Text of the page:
(Sequel.qualify(ta, :d) > Sequel.qualify(jta, :e)) & {Sequel.qualify(ta, :f)=>DB.from(js.first.table).select(:g)}
end
# SELECT * FROM a NATURAL JOIN b INNER JOIN c
#   ON ((c.d > b.e) AND (c.f IN (SELECT g FROM b)))


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# File 'lib/sequel/dataset/query.rb', line 533

def join_table(type, table, expr=nil, options=OPTS, &block)
  if hoist_cte?(table)
    s, ds = hoist_cte(table)
    return s.join_table(type, ds, expr, options, &block)
  end

  using_join = expr.is_a?(Array) && !expr.empty? && expr.all?{|x| x.is_a?(Symbol)}
  if using_join && !supports_join_using?
    h = {}
    expr.each{|e| h[e] = e}
    return join_table(type, table, h, options)
  end

  table_alias = options[:table_alias]

  if table.is_a?(SQL::AliasedExpression)
    table_expr = if table_alias
      SQL::AliasedExpression.new(table.expression, table_alias, table.columns)
    else
      table
    end
    table = table_expr.expression
    table_name = table_alias = table_expr.alias
  elsif table.is_a?(Dataset)
    if table_alias.nil?
      table_alias_num = (@opts[:num_dataset_sources] || 0) + 1
      table_alias = dataset_alias(table_alias_num)
    end
    table_name = table_alias
    table_expr = SQL::AliasedExpression.new(table, table_alias)
  else
    table, implicit_table_alias = split_alias(table)
    table_alias ||= implicit_table_alias
    table_name = table_alias || table
    table_expr = table_alias ? SQL::AliasedExpression.new(table, table_alias) : table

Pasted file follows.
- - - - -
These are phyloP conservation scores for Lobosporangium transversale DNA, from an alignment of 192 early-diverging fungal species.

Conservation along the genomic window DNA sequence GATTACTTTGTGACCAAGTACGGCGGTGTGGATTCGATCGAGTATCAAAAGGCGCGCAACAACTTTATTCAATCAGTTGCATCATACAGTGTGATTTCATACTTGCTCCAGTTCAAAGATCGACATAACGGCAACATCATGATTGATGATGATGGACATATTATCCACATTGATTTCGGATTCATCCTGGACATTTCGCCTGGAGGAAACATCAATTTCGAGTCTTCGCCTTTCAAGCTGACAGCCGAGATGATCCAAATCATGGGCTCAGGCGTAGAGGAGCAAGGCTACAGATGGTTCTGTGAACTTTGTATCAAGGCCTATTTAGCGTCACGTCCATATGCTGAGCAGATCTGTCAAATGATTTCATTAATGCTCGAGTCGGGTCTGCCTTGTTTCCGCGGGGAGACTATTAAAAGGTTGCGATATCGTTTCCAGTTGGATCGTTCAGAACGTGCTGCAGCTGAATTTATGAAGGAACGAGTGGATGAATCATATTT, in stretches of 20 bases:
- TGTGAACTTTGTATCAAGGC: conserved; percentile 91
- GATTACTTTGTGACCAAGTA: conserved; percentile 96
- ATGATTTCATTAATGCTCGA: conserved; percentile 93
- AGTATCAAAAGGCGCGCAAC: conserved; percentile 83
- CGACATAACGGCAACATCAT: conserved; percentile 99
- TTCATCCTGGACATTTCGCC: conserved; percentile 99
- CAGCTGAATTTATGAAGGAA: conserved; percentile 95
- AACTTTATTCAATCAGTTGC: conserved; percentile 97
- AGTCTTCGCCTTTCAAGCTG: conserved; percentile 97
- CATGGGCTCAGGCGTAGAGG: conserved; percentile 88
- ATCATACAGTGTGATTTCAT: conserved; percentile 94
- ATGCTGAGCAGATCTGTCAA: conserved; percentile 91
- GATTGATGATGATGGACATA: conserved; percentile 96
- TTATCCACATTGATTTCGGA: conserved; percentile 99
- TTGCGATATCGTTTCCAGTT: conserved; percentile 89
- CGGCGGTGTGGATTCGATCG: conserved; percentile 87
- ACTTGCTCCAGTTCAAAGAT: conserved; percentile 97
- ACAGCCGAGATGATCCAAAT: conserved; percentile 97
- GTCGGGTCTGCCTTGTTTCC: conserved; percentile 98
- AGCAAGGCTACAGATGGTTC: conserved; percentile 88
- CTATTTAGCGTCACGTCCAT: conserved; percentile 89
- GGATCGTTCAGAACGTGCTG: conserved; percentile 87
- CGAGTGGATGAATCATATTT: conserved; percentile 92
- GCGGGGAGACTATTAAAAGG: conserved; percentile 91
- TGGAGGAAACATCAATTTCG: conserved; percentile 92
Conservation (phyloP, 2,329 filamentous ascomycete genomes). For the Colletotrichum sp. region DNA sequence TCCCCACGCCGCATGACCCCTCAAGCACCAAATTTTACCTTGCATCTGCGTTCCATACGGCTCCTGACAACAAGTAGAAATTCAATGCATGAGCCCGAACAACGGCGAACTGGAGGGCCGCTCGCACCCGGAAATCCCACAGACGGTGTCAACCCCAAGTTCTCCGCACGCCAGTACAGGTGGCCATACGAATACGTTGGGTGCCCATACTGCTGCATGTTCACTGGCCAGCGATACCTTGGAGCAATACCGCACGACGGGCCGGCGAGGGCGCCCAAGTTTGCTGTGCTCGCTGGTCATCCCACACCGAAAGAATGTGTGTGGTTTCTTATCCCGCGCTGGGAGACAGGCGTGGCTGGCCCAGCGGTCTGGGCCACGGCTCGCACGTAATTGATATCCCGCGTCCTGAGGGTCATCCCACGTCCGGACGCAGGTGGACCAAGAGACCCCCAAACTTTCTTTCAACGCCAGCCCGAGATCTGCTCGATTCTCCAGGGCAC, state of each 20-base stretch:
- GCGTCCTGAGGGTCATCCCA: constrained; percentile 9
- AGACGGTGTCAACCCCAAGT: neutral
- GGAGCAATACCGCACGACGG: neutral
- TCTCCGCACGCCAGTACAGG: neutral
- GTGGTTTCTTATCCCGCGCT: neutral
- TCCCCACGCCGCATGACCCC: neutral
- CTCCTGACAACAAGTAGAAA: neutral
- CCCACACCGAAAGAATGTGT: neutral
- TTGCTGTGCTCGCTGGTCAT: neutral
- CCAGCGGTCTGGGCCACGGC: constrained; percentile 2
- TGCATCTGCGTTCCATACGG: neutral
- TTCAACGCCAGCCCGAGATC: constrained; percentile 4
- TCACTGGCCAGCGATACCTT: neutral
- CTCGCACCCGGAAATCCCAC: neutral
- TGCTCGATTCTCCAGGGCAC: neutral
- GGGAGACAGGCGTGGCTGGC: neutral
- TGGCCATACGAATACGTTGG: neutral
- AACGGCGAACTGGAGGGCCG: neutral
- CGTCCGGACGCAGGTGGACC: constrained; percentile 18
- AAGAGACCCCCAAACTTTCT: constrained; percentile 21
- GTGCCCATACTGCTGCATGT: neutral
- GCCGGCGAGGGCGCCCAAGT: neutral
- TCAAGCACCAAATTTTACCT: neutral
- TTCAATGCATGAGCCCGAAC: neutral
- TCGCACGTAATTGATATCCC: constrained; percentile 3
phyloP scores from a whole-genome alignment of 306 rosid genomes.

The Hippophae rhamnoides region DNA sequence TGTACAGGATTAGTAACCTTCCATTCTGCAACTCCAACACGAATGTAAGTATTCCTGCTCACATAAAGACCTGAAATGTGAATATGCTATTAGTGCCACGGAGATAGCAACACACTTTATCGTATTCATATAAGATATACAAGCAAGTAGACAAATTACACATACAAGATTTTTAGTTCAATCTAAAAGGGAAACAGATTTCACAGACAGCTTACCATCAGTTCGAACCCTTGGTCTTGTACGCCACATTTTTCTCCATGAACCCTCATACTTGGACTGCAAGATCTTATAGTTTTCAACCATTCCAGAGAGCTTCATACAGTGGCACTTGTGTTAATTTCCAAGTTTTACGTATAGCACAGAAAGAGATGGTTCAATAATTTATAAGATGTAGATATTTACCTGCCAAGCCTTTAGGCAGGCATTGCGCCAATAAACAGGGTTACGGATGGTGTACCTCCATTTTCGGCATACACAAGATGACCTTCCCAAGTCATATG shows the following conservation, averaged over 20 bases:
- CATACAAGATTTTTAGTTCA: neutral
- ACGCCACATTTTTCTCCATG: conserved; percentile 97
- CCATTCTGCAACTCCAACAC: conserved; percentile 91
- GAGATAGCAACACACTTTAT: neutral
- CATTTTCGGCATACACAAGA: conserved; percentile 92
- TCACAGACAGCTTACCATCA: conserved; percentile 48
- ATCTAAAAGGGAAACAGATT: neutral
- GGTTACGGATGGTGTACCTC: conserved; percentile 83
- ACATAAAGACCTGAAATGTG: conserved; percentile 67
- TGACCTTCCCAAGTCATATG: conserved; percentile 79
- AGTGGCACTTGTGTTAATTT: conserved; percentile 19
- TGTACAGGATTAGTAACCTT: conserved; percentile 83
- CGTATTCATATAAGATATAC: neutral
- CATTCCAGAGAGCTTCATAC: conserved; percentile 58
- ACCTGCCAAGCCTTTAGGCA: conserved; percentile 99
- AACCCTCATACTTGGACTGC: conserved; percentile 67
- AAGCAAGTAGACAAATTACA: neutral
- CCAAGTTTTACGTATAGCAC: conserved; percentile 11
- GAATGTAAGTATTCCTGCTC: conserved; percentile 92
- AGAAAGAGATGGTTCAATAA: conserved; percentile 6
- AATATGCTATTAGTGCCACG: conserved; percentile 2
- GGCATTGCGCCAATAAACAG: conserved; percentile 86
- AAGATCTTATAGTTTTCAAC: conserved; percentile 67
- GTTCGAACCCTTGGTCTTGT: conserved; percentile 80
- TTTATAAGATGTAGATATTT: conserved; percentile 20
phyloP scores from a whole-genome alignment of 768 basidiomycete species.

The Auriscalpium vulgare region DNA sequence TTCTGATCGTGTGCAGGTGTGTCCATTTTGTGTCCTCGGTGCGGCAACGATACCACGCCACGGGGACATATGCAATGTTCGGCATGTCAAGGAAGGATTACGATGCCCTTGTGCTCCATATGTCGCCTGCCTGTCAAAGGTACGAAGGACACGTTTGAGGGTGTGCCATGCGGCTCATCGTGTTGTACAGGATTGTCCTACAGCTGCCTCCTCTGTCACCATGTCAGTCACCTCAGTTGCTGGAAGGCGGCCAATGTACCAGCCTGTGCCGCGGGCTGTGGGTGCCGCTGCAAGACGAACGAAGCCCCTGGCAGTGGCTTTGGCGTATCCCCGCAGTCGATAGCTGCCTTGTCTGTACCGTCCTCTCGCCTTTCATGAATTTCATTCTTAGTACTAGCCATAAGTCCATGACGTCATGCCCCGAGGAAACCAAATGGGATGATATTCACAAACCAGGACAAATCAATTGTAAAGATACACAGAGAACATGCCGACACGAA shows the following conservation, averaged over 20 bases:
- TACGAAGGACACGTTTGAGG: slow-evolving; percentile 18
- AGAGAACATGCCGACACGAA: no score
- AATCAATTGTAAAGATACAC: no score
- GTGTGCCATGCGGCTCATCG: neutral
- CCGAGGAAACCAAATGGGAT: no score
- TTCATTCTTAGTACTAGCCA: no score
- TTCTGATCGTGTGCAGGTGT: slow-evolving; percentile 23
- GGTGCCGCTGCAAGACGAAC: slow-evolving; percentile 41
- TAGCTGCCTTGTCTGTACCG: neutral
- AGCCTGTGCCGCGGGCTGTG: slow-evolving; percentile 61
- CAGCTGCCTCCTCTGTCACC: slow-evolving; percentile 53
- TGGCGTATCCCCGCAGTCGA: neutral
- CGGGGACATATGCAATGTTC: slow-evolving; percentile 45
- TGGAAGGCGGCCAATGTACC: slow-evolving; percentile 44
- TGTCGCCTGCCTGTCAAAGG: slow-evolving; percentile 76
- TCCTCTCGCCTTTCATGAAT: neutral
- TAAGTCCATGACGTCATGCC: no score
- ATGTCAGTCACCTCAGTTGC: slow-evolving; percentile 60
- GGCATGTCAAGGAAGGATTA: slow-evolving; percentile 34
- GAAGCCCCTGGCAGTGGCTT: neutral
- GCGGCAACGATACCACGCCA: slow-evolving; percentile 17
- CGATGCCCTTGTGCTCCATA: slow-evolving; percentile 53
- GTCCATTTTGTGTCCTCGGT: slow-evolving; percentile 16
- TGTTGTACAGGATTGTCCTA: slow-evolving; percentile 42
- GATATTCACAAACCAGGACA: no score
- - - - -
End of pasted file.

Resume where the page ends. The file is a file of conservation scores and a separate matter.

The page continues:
end

  join = if expr.nil? and !block
    SQL::JoinClause.new(type, table_expr)
  elsif using_join
    raise(Sequel::Error, "can't use a block if providing an array of symbols as expr") if block
    SQL::JoinUsingClause.new(expr, type, table_expr)
  else
    last_alias = options[:implicit_qualifier] || @opts[:last_joined_table] || first_source_alias
    qualify_type = options[:qualify]
    if Sequel.condition_specifier?(expr)
      expr = expr.collect do |k, v|
        qualify_type = default_join_table_qualification if qualify_type.nil?
        case qualify_type
        when false
          nil # Do no qualification
        when :deep
          k = Sequel::Qualifier.new(table_name).transform(k)
          v = Sequel::Qualifier.new(last_alias).transform(v)
        else
          k = qualified_column_name(k, table_name) if k.is_a?(Symbol)
          v = qualified_column_name(v, last_alias) if v.is_a?(Symbol)
        end
        [k,v]
      end
      expr = SQL::BooleanExpression.from_value_pairs(expr)
    end
    if block
      expr2 = yield(table_name, last_alias, @opts[:join] || EMPTY_ARRAY)
      expr = expr ? SQL::BooleanExpression.new(:AND, expr, expr2) : expr2
    end
    SQL::JoinOnClause.new(expr, type, table_expr)
  end

  opts = {:join => ((@opts[:join] || EMPTY_ARRAY) + [join]).freeze}